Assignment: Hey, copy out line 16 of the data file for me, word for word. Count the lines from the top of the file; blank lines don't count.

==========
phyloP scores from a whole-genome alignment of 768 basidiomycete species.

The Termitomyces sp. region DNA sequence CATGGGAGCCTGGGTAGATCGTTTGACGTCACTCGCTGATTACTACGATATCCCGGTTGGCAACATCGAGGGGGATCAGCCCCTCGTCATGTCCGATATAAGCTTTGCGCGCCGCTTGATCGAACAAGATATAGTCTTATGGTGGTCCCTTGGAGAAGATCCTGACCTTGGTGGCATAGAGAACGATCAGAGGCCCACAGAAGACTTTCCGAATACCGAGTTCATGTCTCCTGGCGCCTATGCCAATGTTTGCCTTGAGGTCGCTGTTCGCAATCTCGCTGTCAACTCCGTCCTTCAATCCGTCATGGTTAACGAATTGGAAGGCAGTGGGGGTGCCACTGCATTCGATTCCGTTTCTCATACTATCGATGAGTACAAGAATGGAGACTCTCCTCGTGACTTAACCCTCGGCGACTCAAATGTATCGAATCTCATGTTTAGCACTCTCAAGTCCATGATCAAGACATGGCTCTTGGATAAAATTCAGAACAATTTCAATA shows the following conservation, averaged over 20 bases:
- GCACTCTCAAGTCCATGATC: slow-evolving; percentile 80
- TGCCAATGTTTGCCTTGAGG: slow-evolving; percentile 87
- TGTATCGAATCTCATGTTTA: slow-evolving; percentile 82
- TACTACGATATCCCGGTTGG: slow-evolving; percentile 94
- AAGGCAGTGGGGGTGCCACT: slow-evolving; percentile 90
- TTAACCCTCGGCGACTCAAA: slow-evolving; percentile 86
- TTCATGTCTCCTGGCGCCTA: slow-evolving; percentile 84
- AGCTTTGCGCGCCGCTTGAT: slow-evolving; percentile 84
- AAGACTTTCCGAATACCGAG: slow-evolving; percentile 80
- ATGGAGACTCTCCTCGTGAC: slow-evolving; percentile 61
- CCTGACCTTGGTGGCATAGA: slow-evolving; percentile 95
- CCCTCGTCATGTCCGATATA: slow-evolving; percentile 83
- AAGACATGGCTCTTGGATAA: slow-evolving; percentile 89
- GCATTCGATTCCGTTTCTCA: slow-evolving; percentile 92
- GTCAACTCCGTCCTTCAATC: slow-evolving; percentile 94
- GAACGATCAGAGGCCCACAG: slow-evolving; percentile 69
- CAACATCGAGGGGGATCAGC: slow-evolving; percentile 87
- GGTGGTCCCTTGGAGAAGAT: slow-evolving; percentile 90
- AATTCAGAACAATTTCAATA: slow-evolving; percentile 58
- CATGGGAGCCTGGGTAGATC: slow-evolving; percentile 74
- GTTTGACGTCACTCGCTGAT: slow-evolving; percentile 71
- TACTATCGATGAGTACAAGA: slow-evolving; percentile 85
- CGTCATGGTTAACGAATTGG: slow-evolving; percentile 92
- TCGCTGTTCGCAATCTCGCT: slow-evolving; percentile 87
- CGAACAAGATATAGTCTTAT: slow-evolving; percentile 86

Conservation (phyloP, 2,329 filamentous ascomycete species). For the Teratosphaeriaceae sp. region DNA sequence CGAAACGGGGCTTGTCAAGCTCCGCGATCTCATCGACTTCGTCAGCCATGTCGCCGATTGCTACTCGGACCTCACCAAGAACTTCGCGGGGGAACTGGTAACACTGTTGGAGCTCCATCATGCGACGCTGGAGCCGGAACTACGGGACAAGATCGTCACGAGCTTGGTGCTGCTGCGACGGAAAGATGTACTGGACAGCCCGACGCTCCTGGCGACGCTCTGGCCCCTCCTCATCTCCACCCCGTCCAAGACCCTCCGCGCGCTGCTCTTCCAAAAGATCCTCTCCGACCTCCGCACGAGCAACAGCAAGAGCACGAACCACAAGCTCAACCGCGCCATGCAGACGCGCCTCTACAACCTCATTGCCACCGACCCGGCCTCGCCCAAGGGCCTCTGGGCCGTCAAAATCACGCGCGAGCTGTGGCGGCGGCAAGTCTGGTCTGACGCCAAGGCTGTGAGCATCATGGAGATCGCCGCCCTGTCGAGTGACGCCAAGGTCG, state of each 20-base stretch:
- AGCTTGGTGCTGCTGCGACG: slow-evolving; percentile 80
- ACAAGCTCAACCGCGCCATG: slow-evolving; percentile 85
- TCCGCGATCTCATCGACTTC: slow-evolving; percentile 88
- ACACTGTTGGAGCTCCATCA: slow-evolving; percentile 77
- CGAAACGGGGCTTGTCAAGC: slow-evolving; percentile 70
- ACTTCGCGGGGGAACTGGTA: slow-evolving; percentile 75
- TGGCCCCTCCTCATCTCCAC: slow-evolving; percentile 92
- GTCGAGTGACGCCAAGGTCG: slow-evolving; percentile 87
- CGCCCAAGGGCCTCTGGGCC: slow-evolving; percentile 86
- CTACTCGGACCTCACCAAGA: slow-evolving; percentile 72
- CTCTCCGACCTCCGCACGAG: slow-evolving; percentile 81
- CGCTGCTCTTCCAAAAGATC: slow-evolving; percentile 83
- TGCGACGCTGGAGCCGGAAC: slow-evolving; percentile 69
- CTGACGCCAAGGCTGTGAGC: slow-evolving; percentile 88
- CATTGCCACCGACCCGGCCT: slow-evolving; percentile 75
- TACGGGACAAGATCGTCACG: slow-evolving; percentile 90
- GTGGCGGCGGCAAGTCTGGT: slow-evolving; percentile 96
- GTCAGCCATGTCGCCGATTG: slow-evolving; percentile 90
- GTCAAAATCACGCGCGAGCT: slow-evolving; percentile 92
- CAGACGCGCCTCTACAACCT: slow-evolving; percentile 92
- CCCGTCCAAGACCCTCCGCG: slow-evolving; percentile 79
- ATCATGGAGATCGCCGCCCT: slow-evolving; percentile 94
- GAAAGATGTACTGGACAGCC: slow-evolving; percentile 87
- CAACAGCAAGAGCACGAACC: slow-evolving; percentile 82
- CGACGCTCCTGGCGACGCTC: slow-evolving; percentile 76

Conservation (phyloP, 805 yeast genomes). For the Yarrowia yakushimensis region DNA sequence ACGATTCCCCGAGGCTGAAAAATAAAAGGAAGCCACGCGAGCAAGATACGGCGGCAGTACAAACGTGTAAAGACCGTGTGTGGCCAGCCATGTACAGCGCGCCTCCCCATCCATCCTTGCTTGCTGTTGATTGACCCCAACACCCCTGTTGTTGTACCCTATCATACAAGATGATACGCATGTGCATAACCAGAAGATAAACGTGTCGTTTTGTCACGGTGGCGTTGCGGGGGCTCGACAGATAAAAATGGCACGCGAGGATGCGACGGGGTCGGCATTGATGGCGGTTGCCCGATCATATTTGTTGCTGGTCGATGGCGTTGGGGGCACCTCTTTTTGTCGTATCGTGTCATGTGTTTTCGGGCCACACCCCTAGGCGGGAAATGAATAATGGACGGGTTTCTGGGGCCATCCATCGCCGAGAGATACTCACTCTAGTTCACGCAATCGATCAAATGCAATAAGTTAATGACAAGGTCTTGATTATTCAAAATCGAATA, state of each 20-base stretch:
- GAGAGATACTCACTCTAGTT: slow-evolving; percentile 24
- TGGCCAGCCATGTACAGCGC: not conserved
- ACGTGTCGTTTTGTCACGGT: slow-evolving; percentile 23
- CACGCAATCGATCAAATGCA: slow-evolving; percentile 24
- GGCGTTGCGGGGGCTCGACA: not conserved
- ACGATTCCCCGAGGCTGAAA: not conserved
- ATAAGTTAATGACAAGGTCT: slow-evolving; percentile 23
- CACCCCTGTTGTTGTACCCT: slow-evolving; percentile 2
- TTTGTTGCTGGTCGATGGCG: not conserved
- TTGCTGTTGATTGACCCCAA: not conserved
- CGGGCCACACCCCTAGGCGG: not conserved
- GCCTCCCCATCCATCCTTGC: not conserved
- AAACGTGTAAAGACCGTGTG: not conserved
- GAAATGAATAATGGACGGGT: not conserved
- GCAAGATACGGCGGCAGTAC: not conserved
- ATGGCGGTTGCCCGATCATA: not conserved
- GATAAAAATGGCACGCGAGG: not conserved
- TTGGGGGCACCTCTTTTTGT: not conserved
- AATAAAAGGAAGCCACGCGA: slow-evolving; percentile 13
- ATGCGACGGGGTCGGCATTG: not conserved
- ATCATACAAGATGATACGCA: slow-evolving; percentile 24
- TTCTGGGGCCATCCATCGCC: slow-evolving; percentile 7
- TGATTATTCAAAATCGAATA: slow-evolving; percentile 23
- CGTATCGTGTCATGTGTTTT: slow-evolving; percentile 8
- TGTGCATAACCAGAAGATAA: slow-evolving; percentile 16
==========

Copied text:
- GCATTCGATTCCGTTTCTCA: slow-evolving; percentile 92